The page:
The soccer ball, or football to those outside the US, holds significance to every person who has ever played the sport. Different variations (human heads, animal skulls, inflated pig and cow bladders) have been used throughout time and among various cultures, but its purpose remains intact—to reach the goal.
Todd Smith works as a senior designer for Nike’s soccer equipment. He is the lead designer for almost all of Nike’s soccer balls, many of the goalie gloves and some of the shin guards. Sales of the company’s soccer balls comprise roughly 60 percent of the division’s primary products.
“I’m lucky in that our consumers are passionate about the sport and the products I work on,” said Smith. “A soccer ball is not just a piece of equipment to them. Middle-aged men, way beyond their prime, see a new Nike ball and become boys again. Kids who play barefoot because they can’t afford shoes kick around a Nike ball and get to be Ronaldinho for a moment. I’m proud that what I do makes people happy. I know most of that is because they really love soccer, but I hope I have a little bit to do with it.
“It is also amazing to see how much soccer influences peoples’ lives. I think that, outside of religion, soccer might be the largest cultural force in the world. And over the last 10 years, Nike has made a tremendous impact on the look and feel of the sport.”
Smith joined the Nike family in 2000 after a series of interviews with contacts representing different groups within the company. An avid soccer player his entire life, he understands the needs of his target consumers. In 2006, he designed the Total 90 Aerow II, which has been the primary on-pitch ball since then for most of the professional leagues in Europe and around the world.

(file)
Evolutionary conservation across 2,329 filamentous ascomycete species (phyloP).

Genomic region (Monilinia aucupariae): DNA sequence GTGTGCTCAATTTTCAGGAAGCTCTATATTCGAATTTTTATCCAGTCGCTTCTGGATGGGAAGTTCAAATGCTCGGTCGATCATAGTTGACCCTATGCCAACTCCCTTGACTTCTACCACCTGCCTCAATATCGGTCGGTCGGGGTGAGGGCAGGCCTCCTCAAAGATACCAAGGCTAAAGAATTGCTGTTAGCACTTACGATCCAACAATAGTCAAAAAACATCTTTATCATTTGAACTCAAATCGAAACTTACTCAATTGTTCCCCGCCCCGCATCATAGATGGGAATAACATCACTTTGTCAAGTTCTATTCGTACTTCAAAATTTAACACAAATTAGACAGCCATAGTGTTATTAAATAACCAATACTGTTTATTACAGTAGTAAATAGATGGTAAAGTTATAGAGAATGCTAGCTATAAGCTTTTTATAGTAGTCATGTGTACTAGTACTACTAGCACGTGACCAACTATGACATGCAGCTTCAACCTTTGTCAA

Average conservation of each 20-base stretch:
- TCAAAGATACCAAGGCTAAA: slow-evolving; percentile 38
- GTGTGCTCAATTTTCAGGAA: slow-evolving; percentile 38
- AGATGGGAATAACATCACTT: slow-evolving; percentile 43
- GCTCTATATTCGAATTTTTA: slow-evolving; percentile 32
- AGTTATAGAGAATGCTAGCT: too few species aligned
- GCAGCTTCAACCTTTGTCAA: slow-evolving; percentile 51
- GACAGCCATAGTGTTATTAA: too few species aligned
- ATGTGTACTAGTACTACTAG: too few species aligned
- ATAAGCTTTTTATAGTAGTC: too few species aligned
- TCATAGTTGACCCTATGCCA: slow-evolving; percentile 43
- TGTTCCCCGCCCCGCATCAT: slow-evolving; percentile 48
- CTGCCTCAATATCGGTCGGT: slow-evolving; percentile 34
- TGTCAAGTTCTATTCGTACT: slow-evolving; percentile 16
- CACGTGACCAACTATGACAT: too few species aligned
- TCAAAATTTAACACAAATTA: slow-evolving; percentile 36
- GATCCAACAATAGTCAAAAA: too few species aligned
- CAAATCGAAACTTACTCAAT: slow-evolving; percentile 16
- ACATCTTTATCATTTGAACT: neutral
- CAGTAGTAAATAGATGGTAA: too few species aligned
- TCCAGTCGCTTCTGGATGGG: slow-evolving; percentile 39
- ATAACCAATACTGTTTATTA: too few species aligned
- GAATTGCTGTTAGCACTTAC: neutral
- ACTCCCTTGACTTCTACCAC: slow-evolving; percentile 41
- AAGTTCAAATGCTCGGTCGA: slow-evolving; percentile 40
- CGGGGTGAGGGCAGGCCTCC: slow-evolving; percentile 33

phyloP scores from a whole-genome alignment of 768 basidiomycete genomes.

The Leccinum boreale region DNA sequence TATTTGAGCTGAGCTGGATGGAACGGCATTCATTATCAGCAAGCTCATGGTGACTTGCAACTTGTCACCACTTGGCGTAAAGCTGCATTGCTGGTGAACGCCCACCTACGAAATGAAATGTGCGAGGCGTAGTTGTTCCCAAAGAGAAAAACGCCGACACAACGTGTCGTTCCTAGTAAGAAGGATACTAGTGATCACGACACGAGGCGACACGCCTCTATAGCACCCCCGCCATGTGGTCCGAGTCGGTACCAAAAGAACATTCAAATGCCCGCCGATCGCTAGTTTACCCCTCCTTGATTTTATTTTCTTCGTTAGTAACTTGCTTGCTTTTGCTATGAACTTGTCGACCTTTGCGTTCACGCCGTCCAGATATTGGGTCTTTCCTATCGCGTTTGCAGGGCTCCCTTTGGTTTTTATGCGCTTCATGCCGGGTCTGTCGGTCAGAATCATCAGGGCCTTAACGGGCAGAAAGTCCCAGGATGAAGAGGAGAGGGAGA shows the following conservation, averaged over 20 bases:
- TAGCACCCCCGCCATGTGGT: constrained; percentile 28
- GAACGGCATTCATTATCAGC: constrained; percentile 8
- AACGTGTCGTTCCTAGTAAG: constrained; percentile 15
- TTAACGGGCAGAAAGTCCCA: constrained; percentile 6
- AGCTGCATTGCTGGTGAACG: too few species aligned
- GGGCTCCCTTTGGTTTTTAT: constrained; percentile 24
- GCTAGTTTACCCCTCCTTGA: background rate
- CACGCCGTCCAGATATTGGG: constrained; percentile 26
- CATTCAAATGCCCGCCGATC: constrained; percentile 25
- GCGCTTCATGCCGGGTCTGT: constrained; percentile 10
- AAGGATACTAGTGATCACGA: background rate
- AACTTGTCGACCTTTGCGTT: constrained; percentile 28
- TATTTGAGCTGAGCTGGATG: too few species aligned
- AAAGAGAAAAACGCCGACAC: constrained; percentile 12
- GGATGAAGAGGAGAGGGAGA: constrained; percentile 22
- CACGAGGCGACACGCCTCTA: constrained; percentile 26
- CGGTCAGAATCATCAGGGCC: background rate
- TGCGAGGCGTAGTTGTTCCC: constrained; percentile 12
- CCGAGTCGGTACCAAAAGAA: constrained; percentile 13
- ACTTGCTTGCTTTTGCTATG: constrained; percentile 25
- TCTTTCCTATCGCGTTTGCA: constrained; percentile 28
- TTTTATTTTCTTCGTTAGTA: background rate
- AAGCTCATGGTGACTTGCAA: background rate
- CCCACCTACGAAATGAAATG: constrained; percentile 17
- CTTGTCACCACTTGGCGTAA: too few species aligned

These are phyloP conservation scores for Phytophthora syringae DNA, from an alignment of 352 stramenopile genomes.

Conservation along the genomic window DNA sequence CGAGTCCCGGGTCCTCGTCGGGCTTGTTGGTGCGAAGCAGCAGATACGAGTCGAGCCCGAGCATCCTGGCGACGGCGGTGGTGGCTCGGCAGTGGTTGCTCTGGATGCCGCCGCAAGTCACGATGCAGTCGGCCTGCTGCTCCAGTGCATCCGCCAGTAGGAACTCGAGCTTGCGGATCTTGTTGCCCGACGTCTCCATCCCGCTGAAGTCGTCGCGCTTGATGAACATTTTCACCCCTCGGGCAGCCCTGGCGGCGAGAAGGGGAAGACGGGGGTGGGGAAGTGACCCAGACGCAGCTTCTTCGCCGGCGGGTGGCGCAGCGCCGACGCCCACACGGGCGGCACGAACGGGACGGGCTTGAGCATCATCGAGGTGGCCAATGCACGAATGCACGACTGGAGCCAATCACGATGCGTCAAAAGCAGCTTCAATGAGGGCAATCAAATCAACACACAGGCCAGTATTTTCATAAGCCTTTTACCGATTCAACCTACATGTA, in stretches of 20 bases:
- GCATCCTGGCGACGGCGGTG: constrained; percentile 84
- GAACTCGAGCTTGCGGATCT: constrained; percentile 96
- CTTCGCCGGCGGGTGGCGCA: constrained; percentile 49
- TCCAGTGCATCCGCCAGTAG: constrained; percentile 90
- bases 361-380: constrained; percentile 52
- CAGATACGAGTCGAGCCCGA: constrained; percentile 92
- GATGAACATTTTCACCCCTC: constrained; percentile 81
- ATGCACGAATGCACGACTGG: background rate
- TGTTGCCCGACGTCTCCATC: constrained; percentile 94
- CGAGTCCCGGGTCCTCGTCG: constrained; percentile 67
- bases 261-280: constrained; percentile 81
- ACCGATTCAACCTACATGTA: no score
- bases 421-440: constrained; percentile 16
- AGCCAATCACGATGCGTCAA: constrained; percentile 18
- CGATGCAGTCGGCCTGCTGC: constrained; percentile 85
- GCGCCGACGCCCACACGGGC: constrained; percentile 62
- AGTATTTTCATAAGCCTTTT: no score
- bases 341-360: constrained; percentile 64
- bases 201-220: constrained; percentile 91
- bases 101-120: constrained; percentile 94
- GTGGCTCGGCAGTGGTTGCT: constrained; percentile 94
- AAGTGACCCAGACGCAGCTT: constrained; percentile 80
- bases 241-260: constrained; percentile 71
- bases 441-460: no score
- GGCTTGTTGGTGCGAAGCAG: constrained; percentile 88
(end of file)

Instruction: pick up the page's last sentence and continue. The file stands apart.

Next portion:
“It’s the first ball that I totally owned from start to finish,” Smith said. “I worked on other balls before, but I consider this one my baby. It’s a thrill to turn on matches from all over the world and see my ball on television… I'm currently working on new designs
for Nike's sponsored professional leagues and tournaments around the world.”
The Omni ball, one of Smith’s latest designs, is being played with in the English Premiership, the Spanish Primera Division and the Italian Serie A.
Smith developed his strong work ethic as a student in the graphic design program at CCS. Although the designer earned good grades throughout high school, he was never pushed to fully exert himself. Instructors like Susan Laporte changed that.
“CCS made me work, and I learned that it didn’t really bother me,” said Smith. “To this day, when my back is up against the wall, I know I can put in the effort and produce results. That gives me a lot of confidence.”
- Graduation Year: 2000
- Major: Graphic Design
- Employer: Nike, Inc.
- Title: Graphic Designer
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